Age is not all made of stark sloth and arrant ease.
I have seen my little lady once more,
Jacynth, the Gipsy, Berold, and the rest of it,
For to me spoke the Duke, as I told you before;
I always wanted to make a clean breast of it:
And now it is made---why, my heart's blood, that went trickle,
Trickle, but anon, in such muddy driblets,
Is pumped up brisk now, through the main ventricle,
And genially floats me about the giblets.
I'll tell you what I intend to do:
I must see this fellow his sad life through---
He is our Duke, after all,
And I, as he says, but a serf and thrall.
My father was born here, and I inherit
His fame, a chain he bound his son with;
Could I pay in a lump I should prefer it,
But there's no mine to blow up and get done with:
So, I must stay till the end of the chapter.
For, as to our middle-age-manners-adapter,
Be it a thing to be glad on or sorry on,
Some day or other, his head in a morion
And breast in a hauberk, his heels he'll kick up,
Slain by an onslaught fierce of hiccup.
And then, when red doth the sword of our Duke rust,
And its leathern sheath lie o'ergrown with a blue crust,
Then I shall scrape together my earnings;
For, you see, in the churchyard Jacynth reposes,
And our children all went the way of the roses:
It's a long lane that knows no turnings.
One needs but little tackle to travel in;
So, just one stout cloak shall I indue:
And for a stall, what beats the javelin
With which his boars my father pinned you?
And then, for a purpose you shall hear presently,
Taking some Cotnar, a tight plump skinful,
I shall go journeying, who but I, pleasantly!
Sorrow is vain and despondency sinful.
What's a man's age? He must hurry more, that's all;
Cram in a day, what his youth took a year to hold.
When we mind labour, then only, we're too old---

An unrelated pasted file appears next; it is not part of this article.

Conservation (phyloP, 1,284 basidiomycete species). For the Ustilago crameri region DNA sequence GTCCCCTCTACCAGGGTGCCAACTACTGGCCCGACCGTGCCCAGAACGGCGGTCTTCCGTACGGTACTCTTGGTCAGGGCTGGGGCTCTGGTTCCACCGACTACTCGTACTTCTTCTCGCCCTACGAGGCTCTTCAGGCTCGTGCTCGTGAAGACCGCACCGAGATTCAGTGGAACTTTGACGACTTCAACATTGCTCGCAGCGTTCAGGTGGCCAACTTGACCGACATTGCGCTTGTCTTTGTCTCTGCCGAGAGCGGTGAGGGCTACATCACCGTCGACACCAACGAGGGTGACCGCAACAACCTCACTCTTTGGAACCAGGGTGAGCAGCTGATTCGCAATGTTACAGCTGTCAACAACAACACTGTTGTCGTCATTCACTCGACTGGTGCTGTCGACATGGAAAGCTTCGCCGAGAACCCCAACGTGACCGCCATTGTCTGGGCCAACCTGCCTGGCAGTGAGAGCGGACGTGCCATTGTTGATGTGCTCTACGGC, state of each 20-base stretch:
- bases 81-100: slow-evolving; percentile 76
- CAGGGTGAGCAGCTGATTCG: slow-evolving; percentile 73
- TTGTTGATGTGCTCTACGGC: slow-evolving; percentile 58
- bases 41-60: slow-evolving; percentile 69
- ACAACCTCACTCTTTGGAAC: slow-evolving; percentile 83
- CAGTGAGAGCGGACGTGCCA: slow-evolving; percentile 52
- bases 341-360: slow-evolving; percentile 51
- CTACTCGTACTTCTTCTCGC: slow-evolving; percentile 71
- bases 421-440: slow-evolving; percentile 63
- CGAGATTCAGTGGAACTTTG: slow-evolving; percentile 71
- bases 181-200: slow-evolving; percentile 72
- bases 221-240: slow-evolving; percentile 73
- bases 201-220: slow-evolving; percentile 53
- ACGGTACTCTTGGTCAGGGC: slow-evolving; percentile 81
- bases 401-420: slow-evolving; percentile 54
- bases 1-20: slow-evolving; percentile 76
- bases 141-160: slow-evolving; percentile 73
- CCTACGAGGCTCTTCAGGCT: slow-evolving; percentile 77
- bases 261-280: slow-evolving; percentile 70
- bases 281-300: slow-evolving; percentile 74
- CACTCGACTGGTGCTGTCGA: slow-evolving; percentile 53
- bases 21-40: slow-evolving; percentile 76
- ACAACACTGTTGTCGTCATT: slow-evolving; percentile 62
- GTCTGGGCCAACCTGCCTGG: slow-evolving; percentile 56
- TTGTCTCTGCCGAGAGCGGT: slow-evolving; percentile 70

What age had Methusalem when he begat Saul?
And at last, as its haven some buffeted ship sees,
(Come all the way from the north-parts with sperm oil)
I hope to get safely out of the turmoil
And arrive one day at the land of the Gipsies,
And find my lady, or hear the last news of her
From some old thief and son of Lucifer,
His forehead chapleted green with wreathy hop,
Sunburned all over like an thiop.
And when my Cotnar begins to operate
And the tongue of the rogue to run at a proper rate,
And our wine-skin, tight once, shows each flaccid dent,
I shall drop in with---as if by accident---
``You never knew, then, how it all ended,
``What fortune good or bad attended
``The little lady your Queen befriended?''
---And when that's told me, what's remaining?
This world's too hard for my explaining.
The same wise judge of matters equine
Who still preferred some slim four-year-old
To the big-boned stock of mighty Berold,
And, fur strong Cotnar, drank French weak wine,
He also umst be such a lady's scorner!
Smooth Jacob still rubs homely Esau:
Now up, now down, the world's one see-saw.
---So, I shall find out some snug corner
Under a hedge, like Orson the wood-knight,
Turn myself round and bid the world good night;
And sleep a sound sleep till the trumpet's blowing
Wakes me (unless priests cheat us laymen)
To a world where will be no furtiner throwing
Pearls befare swine that Can't value them. Amen!

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The Flight of the Duchess

I

You're my friend:
I was the man the Duke spoke to;
I helped the Duchess to cast off his yoke, too;
So here's the tale from beginning to end,
My friend!


II

Ours is a great wild country:
If you climb to our castle's top,
I don't see where your eye can stop;
For when you've passed the cornfield country,
Where vineyards leave off, flocks are packed,
And sheep-range leads to cattle-tract,
And cattle-tract to open-chase,
And open-chase to the very base
Of the mountain where, at a funeral pace,
Round about, solemn and slow,
One by one, row after row,
Up and up the pine-trees go,
So, like black priests up, and so
Down the other side again
To another greater, wilder country,
That's one vast red drear burnt-up plain,
Branched through and through with many a vein
Whence iron's dug, and copper's dealt;
Look right, look left, look straight before—